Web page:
Aviation industry: Three more carriers to take off into Pakistani airspace

Shortage of operational aircraft at the state-run PIA has created room for private carriers.


One licence has already been issued to Rayyan Air, while Vision Air International and Fly Pakistan Air have also applied for theirs. DESIGN: ANAM HALEEM

KARACHI:


Undeterred by devastating setbacks faced by private carriers over the past few years, three more business groups have applied for airline licences to start operations in the country, industry officials have told The Express Tribune.


Rayyan Air, Vision Air and Fly Pakistan Air have decided to enter the market at a time when a shortage of operational aircraft at the state-run Pakistan International Airlines (PIA) has created room for more carriers.

Vision Air International and Fly Pakistan Air have filed requests for regular public transport licences with the Civil Aviation Authority (CAA), while a licence has already been issued to Rayyan Air, officials said.

“All three airlines are in different stages of commencing operations. All of them seem committed, but only time will tell how many will actually survive,” commented a senior CAA official.

These airlines follow in the footsteps of privately-run Bhoja Air and Indus Air, both of which were issued aviation licences last year. Within months of its launch, Bhoja’s maiden flight to Islamabad tragically crashed, killing all 127 persons onboard the aircraft. Since then, its aircraft have been grounded and seized by the CAA as the airline struggles to settle insurance claims.



Meanwhile, Indus Air, which is backed by the sponsors of Karakoram Motors, has faced delays in starting its flight services. It had planned to formally take off last year, but has had to set May 1, 2013, as its new launching date.

“Two Boeing 737 aircraft owned by Indus Air have been parked here for over a month. They cannot fly until the company has at least three aircraft in the fleet: this is a regulatory requirement,” the CAA official revealed, while explaining the reasons for the delay.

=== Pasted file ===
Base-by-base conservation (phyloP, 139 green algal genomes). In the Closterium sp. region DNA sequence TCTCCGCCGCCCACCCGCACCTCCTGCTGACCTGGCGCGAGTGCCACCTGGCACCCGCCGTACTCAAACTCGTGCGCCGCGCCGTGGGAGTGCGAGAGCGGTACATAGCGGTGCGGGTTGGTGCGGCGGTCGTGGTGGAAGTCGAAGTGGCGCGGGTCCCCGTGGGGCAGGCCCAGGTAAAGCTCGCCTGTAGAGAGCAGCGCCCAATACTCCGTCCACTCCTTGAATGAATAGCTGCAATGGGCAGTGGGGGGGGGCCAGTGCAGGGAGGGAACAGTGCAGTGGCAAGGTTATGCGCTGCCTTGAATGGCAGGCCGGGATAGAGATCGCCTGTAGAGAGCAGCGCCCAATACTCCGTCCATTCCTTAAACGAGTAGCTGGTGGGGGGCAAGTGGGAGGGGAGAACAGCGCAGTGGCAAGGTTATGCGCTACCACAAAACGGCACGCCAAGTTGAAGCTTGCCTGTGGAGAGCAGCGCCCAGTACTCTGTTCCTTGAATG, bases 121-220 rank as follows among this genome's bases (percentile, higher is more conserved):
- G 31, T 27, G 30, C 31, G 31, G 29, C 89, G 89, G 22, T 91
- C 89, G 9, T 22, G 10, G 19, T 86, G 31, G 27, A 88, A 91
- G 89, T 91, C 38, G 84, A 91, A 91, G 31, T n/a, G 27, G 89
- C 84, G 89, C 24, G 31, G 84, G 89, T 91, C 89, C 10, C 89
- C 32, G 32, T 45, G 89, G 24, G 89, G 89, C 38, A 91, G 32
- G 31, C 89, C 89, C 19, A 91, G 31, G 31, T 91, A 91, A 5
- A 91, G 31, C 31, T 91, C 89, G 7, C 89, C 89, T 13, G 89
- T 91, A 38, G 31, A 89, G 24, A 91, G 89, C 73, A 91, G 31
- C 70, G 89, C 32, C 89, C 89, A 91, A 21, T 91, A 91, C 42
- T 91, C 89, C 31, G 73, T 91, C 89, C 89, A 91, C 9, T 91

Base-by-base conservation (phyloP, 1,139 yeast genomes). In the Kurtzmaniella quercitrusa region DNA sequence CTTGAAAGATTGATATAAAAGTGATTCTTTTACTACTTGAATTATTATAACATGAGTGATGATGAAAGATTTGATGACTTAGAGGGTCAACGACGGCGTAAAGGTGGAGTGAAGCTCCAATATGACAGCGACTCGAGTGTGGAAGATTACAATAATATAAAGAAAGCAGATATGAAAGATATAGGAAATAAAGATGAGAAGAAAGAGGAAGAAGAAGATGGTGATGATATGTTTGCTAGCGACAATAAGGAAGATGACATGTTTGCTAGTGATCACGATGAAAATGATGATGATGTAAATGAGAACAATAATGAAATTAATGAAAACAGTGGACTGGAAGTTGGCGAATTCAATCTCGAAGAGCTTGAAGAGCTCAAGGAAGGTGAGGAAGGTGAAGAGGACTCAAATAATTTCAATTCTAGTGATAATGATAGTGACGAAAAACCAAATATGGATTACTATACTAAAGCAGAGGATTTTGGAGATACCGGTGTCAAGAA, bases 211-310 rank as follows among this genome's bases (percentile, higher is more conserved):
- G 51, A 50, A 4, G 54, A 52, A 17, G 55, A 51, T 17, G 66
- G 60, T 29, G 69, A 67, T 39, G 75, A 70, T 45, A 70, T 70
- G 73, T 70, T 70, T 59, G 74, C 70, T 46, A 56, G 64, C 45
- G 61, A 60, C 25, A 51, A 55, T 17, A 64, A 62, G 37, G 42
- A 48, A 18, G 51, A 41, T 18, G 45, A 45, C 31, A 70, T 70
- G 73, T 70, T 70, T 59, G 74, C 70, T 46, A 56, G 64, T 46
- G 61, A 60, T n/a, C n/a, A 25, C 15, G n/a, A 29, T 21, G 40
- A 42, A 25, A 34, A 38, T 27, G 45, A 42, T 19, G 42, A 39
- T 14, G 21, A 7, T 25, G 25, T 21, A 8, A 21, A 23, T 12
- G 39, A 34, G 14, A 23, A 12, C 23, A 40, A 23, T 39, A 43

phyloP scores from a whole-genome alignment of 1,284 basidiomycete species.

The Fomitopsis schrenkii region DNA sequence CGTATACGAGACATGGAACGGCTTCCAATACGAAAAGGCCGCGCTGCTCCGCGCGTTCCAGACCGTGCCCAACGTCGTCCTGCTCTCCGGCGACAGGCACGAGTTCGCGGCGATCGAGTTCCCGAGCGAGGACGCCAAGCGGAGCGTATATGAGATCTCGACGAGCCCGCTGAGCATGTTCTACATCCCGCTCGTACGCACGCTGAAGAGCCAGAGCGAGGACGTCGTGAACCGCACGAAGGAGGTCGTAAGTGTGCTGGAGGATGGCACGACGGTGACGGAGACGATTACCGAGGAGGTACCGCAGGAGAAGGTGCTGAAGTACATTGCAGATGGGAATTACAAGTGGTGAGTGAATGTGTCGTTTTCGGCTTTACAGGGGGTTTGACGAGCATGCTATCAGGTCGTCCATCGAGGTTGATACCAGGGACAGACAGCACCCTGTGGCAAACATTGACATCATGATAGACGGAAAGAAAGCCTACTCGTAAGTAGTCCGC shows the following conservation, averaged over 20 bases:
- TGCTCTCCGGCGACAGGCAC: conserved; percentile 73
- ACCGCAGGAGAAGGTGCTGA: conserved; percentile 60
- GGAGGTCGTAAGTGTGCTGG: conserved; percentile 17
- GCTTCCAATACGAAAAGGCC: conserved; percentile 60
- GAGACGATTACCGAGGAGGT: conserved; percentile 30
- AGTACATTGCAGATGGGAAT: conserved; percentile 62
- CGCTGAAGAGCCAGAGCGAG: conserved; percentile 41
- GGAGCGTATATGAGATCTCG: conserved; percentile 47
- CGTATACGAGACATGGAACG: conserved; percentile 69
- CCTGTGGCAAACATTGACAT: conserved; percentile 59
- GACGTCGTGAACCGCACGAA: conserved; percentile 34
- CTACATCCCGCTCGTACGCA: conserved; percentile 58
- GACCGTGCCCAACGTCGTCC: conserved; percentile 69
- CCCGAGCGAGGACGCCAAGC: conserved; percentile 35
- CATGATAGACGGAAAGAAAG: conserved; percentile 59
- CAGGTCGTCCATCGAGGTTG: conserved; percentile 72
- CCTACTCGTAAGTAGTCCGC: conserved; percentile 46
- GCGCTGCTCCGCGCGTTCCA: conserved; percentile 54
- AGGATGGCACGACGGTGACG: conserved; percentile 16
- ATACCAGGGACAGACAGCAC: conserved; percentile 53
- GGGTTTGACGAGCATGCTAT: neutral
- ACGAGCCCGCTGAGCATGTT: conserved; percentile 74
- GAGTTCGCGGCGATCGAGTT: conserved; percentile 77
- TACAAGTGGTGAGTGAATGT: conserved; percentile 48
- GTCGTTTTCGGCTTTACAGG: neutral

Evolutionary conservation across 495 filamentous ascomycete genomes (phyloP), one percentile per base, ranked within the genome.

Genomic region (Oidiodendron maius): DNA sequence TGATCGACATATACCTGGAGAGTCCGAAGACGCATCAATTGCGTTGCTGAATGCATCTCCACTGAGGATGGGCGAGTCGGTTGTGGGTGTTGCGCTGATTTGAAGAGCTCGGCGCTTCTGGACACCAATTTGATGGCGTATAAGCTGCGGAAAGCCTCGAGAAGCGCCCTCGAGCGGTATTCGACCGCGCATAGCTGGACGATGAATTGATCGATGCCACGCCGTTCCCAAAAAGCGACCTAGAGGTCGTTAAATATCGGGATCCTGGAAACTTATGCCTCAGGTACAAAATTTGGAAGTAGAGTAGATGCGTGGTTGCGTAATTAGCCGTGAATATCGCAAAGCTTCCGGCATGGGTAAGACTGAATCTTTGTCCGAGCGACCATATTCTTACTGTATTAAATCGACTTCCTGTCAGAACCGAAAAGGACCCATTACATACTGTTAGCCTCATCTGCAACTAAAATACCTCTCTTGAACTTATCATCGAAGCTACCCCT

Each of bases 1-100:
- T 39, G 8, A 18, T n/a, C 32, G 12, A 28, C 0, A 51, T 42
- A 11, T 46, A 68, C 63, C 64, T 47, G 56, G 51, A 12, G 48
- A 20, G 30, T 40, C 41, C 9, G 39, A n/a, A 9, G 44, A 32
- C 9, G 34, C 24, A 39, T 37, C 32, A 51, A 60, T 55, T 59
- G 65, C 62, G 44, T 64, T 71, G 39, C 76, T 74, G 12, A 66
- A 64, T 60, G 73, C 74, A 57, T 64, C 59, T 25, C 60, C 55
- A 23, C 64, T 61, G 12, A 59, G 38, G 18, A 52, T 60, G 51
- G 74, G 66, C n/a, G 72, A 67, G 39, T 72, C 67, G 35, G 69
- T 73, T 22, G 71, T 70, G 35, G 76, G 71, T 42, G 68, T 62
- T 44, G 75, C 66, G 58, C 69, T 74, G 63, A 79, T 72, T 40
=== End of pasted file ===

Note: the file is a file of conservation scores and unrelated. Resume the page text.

“But this smacks of poor professionalism as well. Everyone in the aviation business knows how stupid it is to lose revenues simply because your planes are standing idle!”

Among the newcomers, Rayyan Air is already involved in offering chartered plane services. Company official FS Bhatti revealed the airline will commence commercial operations within three months. “We will use turbo-prop 40-seater aircraft initially,” he said.

“There is a lot of space for more airlines,” he continued. “One need only visit the Karachi or Islamabad airports to see that almost every flight is completely booked!”

When Pakistan adopted an ‘open skies’ policy in the 1990s, more than 20 licences were issued to prospective airliners: almost none of them survived, the sole exception being Shaheen Air. Meanwhile, high fuel prices and stiff competition has already eroded the profitability of airlines around the world. However, Rayyan Air says this does not discourage serious investors.

“It is wrong to say those airlines failed because of market conditions. All of them tried to make quick money, losing sight of long-term goals,” said Bhatti.

Vision Air International is a completely new enterprise, put together by retired air vice marshal Aamer Sharif and a former managing director of Bhoja Air. However, it is equally optimistic about its prospects: “Pakistani air traffic is growing by 10-12% every year,” Sharif said. “Middle East-based airlines are flying more and more passengers out of Pakistan. There is a huge market here.”

The lack of serious competition has allowed existing domestic carriers to arbitrarily increase fares, he claimed. “There is room for at least two or three more airlines right now,” he added.

According to our sources, Fly Pakistan Air has many backers; including a son of ex-DG CAA Nadeem Khan Yousufzai, and industry veteran Haider Jalal. Jalal is a former managing director of Aero Asia, yet another airline that went belly-up a couple of years ago. A company official refused to provide any further insights, saying they are still in talks with government officials.

Around 15 million Pakistani passengers use airlines to travel every year, with 8.3 million of them flying to international destinations and the remaining flying to local cities.

Industry officials say running an airline is a capital-intensive business, which needs professionals to manage it properly.

Published in The Express Tribune, April 27th, 2013.

Like Business on Facebook to stay informed and join in the conversation.

COMMENTS (7)

Punjabi | 8 years ago | Reply

@Snoop Dog: Snoop i don't think so PIA can be fixed "easily" you see it's not just the management actually you'll have to take out... it's primarily the continuous political interference that doest allow any management to act at its will.. Couple of causes for PIA's downfall are:

Highly over staffed Obsolete Technology & Plains Lack of Research & Development Lack of / or No interest in cost control Lack of marketing effort High ratio of Debt V.s Asset

Sorry to say... but More... lack of this... & lack of that

meekal a ahmed | 8 years ago | Reply

Don't think more competition will bring down air fares --- even in Pakistan.

In addition to Qatar, Emirates and Etihad are now serving Washinton DC non-stop from the Gulf.

They will rig the market, and, if anything, will raise fares.

VIEW MORE COMMENTS
Replying to X

Comments are moderated and generally will be posted if they are on-topic and not abusive.

For more information, please see our Comments FAQ

E-Publications

Most Read